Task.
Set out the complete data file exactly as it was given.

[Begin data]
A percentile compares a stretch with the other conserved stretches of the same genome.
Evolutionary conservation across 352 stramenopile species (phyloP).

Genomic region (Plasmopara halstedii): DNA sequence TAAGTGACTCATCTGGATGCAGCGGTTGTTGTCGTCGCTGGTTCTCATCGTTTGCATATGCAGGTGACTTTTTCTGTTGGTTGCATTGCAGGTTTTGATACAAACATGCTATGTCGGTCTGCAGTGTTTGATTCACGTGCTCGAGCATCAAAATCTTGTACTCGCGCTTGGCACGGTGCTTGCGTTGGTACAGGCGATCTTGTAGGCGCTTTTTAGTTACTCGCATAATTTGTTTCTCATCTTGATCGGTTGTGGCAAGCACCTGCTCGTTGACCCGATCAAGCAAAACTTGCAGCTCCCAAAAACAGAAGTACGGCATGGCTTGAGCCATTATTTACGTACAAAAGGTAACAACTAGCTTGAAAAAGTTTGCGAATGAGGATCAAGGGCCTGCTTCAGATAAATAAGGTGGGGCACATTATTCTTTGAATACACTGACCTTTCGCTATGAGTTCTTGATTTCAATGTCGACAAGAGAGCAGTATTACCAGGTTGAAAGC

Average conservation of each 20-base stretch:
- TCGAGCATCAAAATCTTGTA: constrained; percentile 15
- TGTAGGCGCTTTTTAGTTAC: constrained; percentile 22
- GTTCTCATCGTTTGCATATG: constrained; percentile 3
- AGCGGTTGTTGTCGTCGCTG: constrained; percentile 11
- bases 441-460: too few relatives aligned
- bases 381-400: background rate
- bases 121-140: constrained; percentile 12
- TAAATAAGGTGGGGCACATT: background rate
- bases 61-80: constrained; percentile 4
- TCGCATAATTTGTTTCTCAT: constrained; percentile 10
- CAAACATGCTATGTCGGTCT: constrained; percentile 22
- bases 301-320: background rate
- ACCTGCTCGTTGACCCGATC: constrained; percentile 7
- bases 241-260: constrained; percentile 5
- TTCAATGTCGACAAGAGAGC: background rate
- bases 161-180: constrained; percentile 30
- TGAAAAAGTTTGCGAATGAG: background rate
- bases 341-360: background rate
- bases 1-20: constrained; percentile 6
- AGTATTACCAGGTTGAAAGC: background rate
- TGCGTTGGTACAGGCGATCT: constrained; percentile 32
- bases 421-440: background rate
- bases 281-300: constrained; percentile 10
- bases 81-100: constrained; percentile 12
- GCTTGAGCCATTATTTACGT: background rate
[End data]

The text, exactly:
A percentile compares a stretch with the other conserved stretches of the same genome.
Evolutionary conservation across 352 stramenopile species (phyloP).

Genomic region (Plasmopara halstedii): DNA sequence TAAGTGACTCATCTGGATGCAGCGGTTGTTGTCGTCGCTGGTTCTCATCGTTTGCATATGCAGGTGACTTTTTCTGTTGGTTGCATTGCAGGTTTTGATACAAACATGCTATGTCGGTCTGCAGTGTTTGATTCACGTGCTCGAGCATCAAAATCTTGTACTCGCGCTTGGCACGGTGCTTGCGTTGGTACAGGCGATCTTGTAGGCGCTTTTTAGTTACTCGCATAATTTGTTTCTCATCTTGATCGGTTGTGGCAAGCACCTGCTCGTTGACCCGATCAAGCAAAACTTGCAGCTCCCAAAAACAGAAGTACGGCATGGCTTGAGCCATTATTTACGTACAAAAGGTAACAACTAGCTTGAAAAAGTTTGCGAATGAGGATCAAGGGCCTGCTTCAGATAAATAAGGTGGGGCACATTATTCTTTGAATACACTGACCTTTCGCTATGAGTTCTTGATTTCAATGTCGACAAGAGAGCAGTATTACCAGGTTGAAAGC

Average conservation of each 20-base stretch:
- TCGAGCATCAAAATCTTGTA: constrained; percentile 15
- TGTAGGCGCTTTTTAGTTAC: constrained; percentile 22
- GTTCTCATCGTTTGCATATG: constrained; percentile 3
- AGCGGTTGTTGTCGTCGCTG: constrained; percentile 11
- bases 441-460: too few relatives aligned
- bases 381-400: background rate
- bases 121-140: constrained; percentile 12
- TAAATAAGGTGGGGCACATT: background rate
- bases 61-80: constrained; percentile 4
- TCGCATAATTTGTTTCTCAT: constrained; percentile 10
- CAAACATGCTATGTCGGTCT: constrained; percentile 22
- bases 301-320: background rate
- ACCTGCTCGTTGACCCGATC: constrained; percentile 7
- bases 241-260: constrained; percentile 5
- TTCAATGTCGACAAGAGAGC: background rate
- bases 161-180: constrained; percentile 30
- TGAAAAAGTTTGCGAATGAG: background rate
- bases 341-360: background rate
- bases 1-20: constrained; percentile 6
- AGTATTACCAGGTTGAAAGC: background rate
- TGCGTTGGTACAGGCGATCT: constrained; percentile 32
- bases 421-440: background rate
- bases 281-300: constrained; percentile 10
- bases 81-100: constrained; percentile 12
- GCTTGAGCCATTATTTACGT: background rate